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  6. Our tomato crop this year consisted of six ripe and a handful of stubbornly green ones still clinging to the vine. Yhey'll go to compost I think

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    1. Northsider will explain all. *waits expectantly*

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  7. Here is the description of proton beam therapy from NHS England.
    "Proton beam therapy
    Proton beam therapy is a type of radiotherapy that uses a beam of high energy protons, which are small parts of atoms, rather than high energy x-rays (called “photons”) to treat specific types of cancer.

    Proton beam therapy enables a dose of high energy protons to be precisely targeted at a tumour, reducing the damage to surrounding healthy tissues and vital organs which is an advantage in certain groups of patients or where the cancer is close to a critical part of the body such as the spinal cord.

    Proton beam therapy is only suitable for certain types of cancer, such as highly complex brain, head and neck cancers and sarcomas as it does not lead to better outcomes for many cancer cases than using high energy x-rays, which is still considered the most appropriate and effective treatment for the majority of cancers.

    Like high energy x-ray radiotherapy, proton beam therapy is painless, but patients may experience side effects similar to those experienced from other forms of radiotherapy."
    So another form of radiotherapy. Possibly Tim needs to read that quote?

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  8. Oh. He has. Although Dick insisted that it was not radiation, that was not my understanding. When we got home, I read up on it and we discussed it. He had been so hopeful that there was another way. I felt terrible for him.

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  9. You seem to be the calm voice of reason and reality.

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  10. whoo boy. Not calm. Thank goodness for my sister. She keeps me on a pretty even keel.

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  11. After the briefest of searches I see that photon therapy for prostate cancer is offered many places around here.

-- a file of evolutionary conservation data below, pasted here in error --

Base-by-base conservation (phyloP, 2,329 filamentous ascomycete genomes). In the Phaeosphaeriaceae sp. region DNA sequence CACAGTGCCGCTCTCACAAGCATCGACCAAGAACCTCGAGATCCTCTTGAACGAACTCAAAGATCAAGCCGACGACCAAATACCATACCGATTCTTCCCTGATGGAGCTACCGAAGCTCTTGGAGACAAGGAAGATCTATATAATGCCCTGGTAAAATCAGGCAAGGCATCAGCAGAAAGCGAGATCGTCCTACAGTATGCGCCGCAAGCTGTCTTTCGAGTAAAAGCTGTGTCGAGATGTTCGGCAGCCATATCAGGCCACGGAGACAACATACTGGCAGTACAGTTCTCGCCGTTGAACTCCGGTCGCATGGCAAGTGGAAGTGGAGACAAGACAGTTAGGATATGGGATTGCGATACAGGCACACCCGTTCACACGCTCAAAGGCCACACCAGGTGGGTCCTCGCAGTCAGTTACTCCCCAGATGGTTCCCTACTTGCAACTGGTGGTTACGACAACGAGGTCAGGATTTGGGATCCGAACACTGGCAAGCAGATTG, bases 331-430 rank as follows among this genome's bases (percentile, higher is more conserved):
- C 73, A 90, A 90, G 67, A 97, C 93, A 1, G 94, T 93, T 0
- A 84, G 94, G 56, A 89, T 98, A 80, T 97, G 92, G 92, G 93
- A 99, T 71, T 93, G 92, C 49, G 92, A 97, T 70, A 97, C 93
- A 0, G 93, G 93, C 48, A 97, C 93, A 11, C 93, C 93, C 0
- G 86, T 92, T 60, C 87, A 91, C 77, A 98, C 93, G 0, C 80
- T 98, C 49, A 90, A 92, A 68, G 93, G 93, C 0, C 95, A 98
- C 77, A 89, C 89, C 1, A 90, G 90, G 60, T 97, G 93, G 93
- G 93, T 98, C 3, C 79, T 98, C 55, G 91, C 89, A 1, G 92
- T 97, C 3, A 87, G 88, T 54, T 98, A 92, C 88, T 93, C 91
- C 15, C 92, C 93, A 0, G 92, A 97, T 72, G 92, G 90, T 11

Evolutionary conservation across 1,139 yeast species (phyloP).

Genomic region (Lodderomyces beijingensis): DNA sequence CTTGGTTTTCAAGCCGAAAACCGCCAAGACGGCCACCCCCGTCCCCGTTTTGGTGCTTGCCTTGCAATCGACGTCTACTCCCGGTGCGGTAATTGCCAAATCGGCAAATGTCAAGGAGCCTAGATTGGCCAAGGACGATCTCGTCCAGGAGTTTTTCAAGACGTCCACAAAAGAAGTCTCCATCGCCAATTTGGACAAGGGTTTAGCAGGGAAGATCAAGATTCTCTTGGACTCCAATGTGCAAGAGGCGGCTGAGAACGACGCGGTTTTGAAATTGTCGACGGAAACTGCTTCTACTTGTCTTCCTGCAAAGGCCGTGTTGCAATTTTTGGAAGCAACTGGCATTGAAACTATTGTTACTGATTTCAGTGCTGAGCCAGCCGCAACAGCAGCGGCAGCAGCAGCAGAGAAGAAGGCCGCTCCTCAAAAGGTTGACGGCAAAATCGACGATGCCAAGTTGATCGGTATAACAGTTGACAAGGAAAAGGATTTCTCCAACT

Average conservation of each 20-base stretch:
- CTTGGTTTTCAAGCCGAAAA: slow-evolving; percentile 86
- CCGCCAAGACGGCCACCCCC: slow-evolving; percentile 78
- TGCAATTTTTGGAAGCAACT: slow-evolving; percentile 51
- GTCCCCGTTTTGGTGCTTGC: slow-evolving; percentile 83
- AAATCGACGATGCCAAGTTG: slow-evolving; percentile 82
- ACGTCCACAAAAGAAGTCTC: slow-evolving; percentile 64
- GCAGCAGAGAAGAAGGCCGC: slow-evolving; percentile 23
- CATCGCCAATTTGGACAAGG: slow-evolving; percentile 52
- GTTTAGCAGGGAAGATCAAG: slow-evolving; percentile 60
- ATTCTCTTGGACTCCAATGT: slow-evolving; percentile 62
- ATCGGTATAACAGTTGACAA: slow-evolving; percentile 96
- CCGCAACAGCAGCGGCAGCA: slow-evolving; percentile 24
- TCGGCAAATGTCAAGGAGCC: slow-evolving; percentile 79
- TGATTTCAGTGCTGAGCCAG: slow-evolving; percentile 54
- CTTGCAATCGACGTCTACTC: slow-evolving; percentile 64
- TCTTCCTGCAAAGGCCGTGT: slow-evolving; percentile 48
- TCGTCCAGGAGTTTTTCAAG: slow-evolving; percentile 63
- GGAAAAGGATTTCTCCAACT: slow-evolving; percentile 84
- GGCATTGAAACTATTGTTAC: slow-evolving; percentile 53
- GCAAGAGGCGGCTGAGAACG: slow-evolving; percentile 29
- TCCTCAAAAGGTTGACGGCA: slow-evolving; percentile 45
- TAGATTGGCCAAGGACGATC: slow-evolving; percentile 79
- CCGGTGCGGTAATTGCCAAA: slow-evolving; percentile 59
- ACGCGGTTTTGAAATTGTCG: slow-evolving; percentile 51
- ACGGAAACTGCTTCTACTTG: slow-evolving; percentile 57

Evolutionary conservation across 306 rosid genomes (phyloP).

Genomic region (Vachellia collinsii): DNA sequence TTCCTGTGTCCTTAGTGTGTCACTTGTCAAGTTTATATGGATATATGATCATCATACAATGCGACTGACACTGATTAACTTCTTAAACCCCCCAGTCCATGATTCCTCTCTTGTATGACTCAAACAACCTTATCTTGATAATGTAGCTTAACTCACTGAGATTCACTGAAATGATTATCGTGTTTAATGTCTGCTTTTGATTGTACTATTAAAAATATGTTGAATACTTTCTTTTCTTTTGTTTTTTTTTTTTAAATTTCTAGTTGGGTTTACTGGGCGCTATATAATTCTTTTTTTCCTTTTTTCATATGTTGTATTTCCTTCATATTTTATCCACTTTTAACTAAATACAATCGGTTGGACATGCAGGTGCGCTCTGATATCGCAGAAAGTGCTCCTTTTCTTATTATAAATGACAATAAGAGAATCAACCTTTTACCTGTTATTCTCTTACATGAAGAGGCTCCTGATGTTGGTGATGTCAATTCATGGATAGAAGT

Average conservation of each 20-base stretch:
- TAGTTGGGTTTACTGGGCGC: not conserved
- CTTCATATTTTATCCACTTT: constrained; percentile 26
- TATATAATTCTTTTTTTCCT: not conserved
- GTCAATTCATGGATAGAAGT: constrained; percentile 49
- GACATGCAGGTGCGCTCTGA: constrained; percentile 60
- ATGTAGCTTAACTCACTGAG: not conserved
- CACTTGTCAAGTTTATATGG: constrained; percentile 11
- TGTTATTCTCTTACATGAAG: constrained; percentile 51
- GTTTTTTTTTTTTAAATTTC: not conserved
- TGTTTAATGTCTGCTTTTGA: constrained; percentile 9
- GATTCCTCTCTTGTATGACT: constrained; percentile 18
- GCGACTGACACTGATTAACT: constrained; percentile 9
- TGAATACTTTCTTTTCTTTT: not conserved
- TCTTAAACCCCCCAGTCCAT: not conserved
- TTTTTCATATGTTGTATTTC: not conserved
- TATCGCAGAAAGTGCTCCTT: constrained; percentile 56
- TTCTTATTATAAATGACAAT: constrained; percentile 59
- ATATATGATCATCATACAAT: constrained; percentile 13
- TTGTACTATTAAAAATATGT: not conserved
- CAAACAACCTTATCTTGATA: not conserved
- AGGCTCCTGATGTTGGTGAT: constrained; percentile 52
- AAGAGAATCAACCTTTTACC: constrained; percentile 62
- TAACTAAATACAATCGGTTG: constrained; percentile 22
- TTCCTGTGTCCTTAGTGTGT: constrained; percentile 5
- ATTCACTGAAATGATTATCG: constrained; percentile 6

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    1. The question is whether Tim is a candidate for that treatment.

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  12. It's good to keep busy while you wait but I am sure it never leaves your mind. Glad you can vent to your sister.

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  13. Sounds like Halloween weather! So are you going to have another package of returned belongings to mail?

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  14. Yes. I found Ruby's favorite headband under the sofa, a sweater for Iris behind it, Brittani's socks in the front hall, an activity book. Two helium balloons bob forlornly around the livingroom, and make me a bit nostalgic when I see them. None of them will require priority mail though. Leo and Lovey were vitally important.

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  15. About 17 years ago my brother-in-law was diagnosed with prostate cancer. He was treated at the University of Washington hospital using the Da Vinci robot. he had an extremely good outcome, no incontinence or impotence, the surgery was laparoscopic with a short recovery time. He was back riding his bicycle in three weeks. The doctor went through the various non-surgical options, but at the end of the appointment he made it clear that the safest option was to take out the prostate before the cancer spread. Until his death from Alzheimer's in 2017 he remained cancer free. I wish you the best, but please decide and soon, time is not on your side here.

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  16. I know. That is what makes me anxious.

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  17. I usually leave a note written on the back of something during a home remodel project simply because I've always enjoyed reading what I have found during demolition of other projects, even if they were just measurement numbers.

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  18. I've been gone a while. So much is going on with your lives. I feel your worry. It's hard.

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I'm glad you're here!